In some countries like crypto is taxed differently depending on the time you held one crypto before trading/selling it. Both the U.S and Germany for example apply this approach.
Obviously this could be useful for you to be aware of and decide how and when you might want to sell your cryptocurrencies.
In Germany crypto is considered private money and if you have held a cryptocurrency for more than 1 year then you won’t have to pay any capital gains tax. Otherwise income tax applies and are progressive reaching up to 45%.
Example: Bought 1 Bitcoin for 1000$ in 1st of January 2017 and sold it for for 20,000$ in February 15th 2018 then no capital gains tax.
In the U.S they differ the taxation of cryptocurrencies (like with some other investments like stocks for example) depending on how long you’ve held your cryptocurrency before trading/selling it.
For short term (less than 1 year) cryptocurrency trades are taxed as ordinary income. For long term (more than 1 year) cryptocurrency trades these are taxed differently and about half the rate of short term taxation (depending on your tax situation).
Seek professional tax advice when necessary
Don’t be afraid to contact experts in the field when you are concerned or unsure about your tax situation. Sure you can always find helpful advice on Reddit, tax forums and via your social circles. But sometime you might need professional advice from someone qualified. It could save you a lot of money, time and headache.
Get help from Crypto Tax Girl or others who have legal backgrounds to help you navigate the crypto tax space further.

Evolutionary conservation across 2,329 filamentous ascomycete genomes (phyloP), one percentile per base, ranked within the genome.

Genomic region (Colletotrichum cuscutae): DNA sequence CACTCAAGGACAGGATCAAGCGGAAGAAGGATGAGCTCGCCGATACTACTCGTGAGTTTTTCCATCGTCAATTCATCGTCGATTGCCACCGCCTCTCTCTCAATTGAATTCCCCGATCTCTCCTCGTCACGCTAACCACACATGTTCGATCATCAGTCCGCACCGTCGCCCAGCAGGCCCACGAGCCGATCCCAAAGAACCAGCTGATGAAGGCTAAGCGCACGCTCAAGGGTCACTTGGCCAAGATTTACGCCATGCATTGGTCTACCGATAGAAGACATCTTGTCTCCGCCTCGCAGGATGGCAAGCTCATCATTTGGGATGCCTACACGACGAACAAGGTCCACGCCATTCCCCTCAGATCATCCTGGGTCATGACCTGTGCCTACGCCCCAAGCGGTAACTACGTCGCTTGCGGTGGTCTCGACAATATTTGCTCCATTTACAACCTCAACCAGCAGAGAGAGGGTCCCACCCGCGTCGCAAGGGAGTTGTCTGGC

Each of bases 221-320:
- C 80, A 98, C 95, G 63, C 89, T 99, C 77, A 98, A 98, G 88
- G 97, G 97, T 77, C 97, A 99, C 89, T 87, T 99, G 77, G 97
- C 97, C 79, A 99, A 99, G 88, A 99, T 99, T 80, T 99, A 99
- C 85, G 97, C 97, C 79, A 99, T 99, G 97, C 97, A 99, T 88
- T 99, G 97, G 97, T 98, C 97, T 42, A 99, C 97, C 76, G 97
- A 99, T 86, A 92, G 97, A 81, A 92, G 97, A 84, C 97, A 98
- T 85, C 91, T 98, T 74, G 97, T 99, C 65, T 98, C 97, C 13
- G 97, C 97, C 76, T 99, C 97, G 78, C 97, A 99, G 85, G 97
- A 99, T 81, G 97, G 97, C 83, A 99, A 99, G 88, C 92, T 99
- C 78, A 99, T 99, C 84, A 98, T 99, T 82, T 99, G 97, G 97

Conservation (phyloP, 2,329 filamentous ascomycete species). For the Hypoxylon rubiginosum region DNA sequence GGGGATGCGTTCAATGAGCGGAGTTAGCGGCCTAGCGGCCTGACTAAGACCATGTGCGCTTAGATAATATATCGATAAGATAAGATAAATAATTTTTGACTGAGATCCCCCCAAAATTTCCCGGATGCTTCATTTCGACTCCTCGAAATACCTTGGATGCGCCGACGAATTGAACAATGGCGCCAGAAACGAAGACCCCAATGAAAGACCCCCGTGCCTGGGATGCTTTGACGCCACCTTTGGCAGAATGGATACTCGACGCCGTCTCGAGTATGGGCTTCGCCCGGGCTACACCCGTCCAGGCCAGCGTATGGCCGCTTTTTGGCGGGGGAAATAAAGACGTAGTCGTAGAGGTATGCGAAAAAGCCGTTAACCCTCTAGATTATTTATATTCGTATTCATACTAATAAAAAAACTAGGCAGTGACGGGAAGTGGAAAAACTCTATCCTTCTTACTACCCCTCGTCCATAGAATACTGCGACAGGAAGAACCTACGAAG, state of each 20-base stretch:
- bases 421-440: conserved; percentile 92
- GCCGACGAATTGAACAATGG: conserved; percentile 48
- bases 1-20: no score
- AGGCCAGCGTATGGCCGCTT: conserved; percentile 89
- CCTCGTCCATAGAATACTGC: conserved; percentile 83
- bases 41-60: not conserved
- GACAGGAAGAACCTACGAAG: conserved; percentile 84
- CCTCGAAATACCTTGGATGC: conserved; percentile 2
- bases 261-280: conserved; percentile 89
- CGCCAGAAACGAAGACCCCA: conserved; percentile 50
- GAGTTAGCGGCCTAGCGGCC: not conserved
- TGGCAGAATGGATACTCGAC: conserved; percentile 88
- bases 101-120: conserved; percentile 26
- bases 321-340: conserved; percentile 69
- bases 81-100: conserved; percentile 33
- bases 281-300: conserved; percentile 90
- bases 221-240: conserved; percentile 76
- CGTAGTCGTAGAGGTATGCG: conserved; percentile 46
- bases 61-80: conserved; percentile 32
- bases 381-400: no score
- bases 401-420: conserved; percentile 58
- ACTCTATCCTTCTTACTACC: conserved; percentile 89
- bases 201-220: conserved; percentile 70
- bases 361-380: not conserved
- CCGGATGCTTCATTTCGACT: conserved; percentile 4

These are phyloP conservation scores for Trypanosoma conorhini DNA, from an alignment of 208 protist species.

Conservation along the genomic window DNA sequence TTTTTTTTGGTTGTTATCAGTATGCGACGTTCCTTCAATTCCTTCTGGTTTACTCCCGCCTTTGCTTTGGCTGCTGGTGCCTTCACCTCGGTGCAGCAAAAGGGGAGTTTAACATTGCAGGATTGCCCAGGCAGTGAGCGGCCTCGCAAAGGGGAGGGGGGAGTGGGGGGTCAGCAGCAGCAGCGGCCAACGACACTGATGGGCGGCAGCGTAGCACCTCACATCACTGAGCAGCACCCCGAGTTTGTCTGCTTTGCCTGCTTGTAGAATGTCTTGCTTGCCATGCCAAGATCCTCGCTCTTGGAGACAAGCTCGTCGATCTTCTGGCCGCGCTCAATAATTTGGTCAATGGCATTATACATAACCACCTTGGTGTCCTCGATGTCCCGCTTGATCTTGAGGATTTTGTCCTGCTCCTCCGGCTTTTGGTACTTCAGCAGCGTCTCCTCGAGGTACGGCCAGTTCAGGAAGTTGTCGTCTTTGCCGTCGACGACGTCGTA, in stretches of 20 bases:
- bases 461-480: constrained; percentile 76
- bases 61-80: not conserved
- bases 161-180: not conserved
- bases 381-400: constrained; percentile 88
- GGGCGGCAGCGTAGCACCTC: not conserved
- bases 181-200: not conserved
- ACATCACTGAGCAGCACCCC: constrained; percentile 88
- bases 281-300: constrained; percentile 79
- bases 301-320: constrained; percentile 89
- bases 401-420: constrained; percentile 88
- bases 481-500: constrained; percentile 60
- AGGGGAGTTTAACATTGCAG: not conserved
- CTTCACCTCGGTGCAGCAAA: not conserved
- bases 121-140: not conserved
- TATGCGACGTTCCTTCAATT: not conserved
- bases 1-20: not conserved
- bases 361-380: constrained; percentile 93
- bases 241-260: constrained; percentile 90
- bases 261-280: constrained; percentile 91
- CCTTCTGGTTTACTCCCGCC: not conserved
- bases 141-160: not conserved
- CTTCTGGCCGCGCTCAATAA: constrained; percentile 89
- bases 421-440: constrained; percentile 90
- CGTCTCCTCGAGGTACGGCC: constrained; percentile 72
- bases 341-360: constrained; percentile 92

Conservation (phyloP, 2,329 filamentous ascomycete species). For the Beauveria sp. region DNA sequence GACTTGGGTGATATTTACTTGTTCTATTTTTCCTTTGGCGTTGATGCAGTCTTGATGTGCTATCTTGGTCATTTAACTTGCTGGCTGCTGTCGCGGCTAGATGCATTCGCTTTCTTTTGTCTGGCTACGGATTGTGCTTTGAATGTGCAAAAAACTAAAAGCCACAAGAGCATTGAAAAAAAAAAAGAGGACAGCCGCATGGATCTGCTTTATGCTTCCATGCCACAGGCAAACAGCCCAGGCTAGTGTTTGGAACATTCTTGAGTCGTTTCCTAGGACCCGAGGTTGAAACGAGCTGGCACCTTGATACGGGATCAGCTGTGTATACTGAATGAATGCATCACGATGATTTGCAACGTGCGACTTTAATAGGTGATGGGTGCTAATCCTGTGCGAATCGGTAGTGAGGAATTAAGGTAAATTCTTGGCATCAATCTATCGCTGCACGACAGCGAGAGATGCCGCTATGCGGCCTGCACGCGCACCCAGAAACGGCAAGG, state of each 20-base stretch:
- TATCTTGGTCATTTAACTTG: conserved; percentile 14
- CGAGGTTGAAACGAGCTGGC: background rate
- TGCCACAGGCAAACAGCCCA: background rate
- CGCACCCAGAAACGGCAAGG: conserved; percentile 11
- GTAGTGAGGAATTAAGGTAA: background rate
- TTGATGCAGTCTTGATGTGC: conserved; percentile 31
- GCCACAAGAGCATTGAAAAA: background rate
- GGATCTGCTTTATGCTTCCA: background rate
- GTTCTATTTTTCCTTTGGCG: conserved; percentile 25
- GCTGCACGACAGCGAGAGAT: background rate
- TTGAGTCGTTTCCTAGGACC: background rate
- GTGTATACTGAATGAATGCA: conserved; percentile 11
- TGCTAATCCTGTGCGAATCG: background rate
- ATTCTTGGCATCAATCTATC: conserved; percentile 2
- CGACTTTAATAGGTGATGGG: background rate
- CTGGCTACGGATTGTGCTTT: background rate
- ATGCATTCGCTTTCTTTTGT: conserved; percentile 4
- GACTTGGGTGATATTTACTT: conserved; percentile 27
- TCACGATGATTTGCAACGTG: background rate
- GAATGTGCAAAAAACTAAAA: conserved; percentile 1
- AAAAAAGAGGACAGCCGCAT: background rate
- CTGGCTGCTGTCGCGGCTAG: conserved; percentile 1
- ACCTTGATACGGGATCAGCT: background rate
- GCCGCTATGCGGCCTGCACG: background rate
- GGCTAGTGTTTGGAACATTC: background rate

How cryptocurrencies are taxed in other countries
Belarus has taken an interesting approach to cryptocurrencies in a broader sense. Where the Belarusian president Alexander Lukashenko have signed a decree making cryptocurrencies, initial coin offerings, and smart contracts legal. And cryptocurrency will be tax exempt until 2023. This is a strategy taken to boast the development of their digital economy, and strengthen the view of Belarus as a digital/tech market.
France recently took a more positive approach to the taxation of cryptocurrencies when they re-defined digital currencies as movable property. That lowered the tax rate to 19%.
Netherlands consider cryptocurrencies as a type of asset, and there’s a 25,000 euros threshold for all gains on assets that is tax free (this would include other investment, stocks, etc). Anything over that is taxed, depending on the amount of your capital you pay between 0.86 and 1.61 percent of tax.
Useful links on cryptocurrency taxes
UK – Tax on cryptoassets
Guidelines on taxation of cryptocurrencies or cryptoassets are outlined in this policy paper created in December 2018
Mining Bitcoins and other cryptocurrencies are often taxed differently than personal trading. It could either be taxed as a hobby or as a professional activity, depending on the volume for example, and your country’s tax structures. Make sure to check with your national tax agency.
Deklira – Swedish online tax service for cryptocurrency trades
This service is for the Swedish market, and they can take your trading files and create tax reports/files that you can upload to the Swedish tax agency directly online.
K4 Krypto – From CSV to tax ready reports
Another service like the one from Deklira. K4 Krypto takes your trades in a CSV file and automatically creates reports in the correct format for the Swedish tax agency for your online tax declaration.
***NOTE: That there might be instances where your national tax agency sees your trades as professional trades/trading and then looking to tax you accordingly. Seek professional advice if you think this might be apply to you.
We hope that you found this guide on cryptocurrency taxes helpful. Please share it if you did. If you have questions or comment please feel free to leave them here below and we will try and answer them as soon as possible. In the meantime good luck and be safe.